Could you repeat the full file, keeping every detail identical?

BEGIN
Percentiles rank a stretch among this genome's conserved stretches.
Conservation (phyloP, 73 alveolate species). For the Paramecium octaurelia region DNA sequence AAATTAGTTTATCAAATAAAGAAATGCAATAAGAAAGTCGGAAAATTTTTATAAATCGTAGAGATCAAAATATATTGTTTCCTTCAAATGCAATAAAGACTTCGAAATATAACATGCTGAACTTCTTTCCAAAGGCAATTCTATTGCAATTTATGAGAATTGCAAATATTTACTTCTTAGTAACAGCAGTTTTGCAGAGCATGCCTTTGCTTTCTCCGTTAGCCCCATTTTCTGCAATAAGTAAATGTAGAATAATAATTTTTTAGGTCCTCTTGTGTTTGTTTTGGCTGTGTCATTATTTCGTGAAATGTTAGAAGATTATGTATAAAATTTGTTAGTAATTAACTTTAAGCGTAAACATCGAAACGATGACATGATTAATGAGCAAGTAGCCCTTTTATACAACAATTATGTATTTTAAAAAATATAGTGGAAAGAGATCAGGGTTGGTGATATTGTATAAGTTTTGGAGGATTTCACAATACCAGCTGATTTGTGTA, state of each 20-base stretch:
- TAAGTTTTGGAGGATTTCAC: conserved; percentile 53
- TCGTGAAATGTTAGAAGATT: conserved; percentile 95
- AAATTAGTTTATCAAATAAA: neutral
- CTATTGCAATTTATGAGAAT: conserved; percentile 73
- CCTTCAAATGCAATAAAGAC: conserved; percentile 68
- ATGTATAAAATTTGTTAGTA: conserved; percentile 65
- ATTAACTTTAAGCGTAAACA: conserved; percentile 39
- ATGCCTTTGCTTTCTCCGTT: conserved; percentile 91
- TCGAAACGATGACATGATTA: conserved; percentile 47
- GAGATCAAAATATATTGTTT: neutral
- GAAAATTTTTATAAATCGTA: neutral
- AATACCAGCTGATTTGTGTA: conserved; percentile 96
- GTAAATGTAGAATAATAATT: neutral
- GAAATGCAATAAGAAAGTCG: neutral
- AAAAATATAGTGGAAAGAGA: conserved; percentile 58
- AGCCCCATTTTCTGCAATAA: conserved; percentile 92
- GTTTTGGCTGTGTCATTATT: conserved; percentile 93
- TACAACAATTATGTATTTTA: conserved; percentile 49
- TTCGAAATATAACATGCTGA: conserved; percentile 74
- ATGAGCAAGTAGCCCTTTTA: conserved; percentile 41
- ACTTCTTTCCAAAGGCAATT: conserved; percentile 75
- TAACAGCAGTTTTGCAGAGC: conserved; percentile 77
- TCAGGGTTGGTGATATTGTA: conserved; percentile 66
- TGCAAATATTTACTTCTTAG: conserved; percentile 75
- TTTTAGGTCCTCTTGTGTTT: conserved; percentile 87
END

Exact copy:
Percentiles rank a stretch among this genome's conserved stretches.
Conservation (phyloP, 73 alveolate species). For the Paramecium octaurelia region DNA sequence AAATTAGTTTATCAAATAAAGAAATGCAATAAGAAAGTCGGAAAATTTTTATAAATCGTAGAGATCAAAATATATTGTTTCCTTCAAATGCAATAAAGACTTCGAAATATAACATGCTGAACTTCTTTCCAAAGGCAATTCTATTGCAATTTATGAGAATTGCAAATATTTACTTCTTAGTAACAGCAGTTTTGCAGAGCATGCCTTTGCTTTCTCCGTTAGCCCCATTTTCTGCAATAAGTAAATGTAGAATAATAATTTTTTAGGTCCTCTTGTGTTTGTTTTGGCTGTGTCATTATTTCGTGAAATGTTAGAAGATTATGTATAAAATTTGTTAGTAATTAACTTTAAGCGTAAACATCGAAACGATGACATGATTAATGAGCAAGTAGCCCTTTTATACAACAATTATGTATTTTAAAAAATATAGTGGAAAGAGATCAGGGTTGGTGATATTGTATAAGTTTTGGAGGATTTCACAATACCAGCTGATTTGTGTA, state of each 20-base stretch:
- TAAGTTTTGGAGGATTTCAC: conserved; percentile 53
- TCGTGAAATGTTAGAAGATT: conserved; percentile 95
- AAATTAGTTTATCAAATAAA: neutral
- CTATTGCAATTTATGAGAAT: conserved; percentile 73
- CCTTCAAATGCAATAAAGAC: conserved; percentile 68
- ATGTATAAAATTTGTTAGTA: conserved; percentile 65
- ATTAACTTTAAGCGTAAACA: conserved; percentile 39
- ATGCCTTTGCTTTCTCCGTT: conserved; percentile 91
- TCGAAACGATGACATGATTA: conserved; percentile 47
- GAGATCAAAATATATTGTTT: neutral
- GAAAATTTTTATAAATCGTA: neutral
- AATACCAGCTGATTTGTGTA: conserved; percentile 96
- GTAAATGTAGAATAATAATT: neutral
- GAAATGCAATAAGAAAGTCG: neutral
- AAAAATATAGTGGAAAGAGA: conserved; percentile 58
- AGCCCCATTTTCTGCAATAA: conserved; percentile 92
- GTTTTGGCTGTGTCATTATT: conserved; percentile 93
- TACAACAATTATGTATTTTA: conserved; percentile 49
- TTCGAAATATAACATGCTGA: conserved; percentile 74
- ATGAGCAAGTAGCCCTTTTA: conserved; percentile 41
- ACTTCTTTCCAAAGGCAATT: conserved; percentile 75
- TAACAGCAGTTTTGCAGAGC: conserved; percentile 77
- TCAGGGTTGGTGATATTGTA: conserved; percentile 66
- TGCAAATATTTACTTCTTAG: conserved; percentile 75
- TTTTAGGTCCTCTTGTGTTT: conserved; percentile 87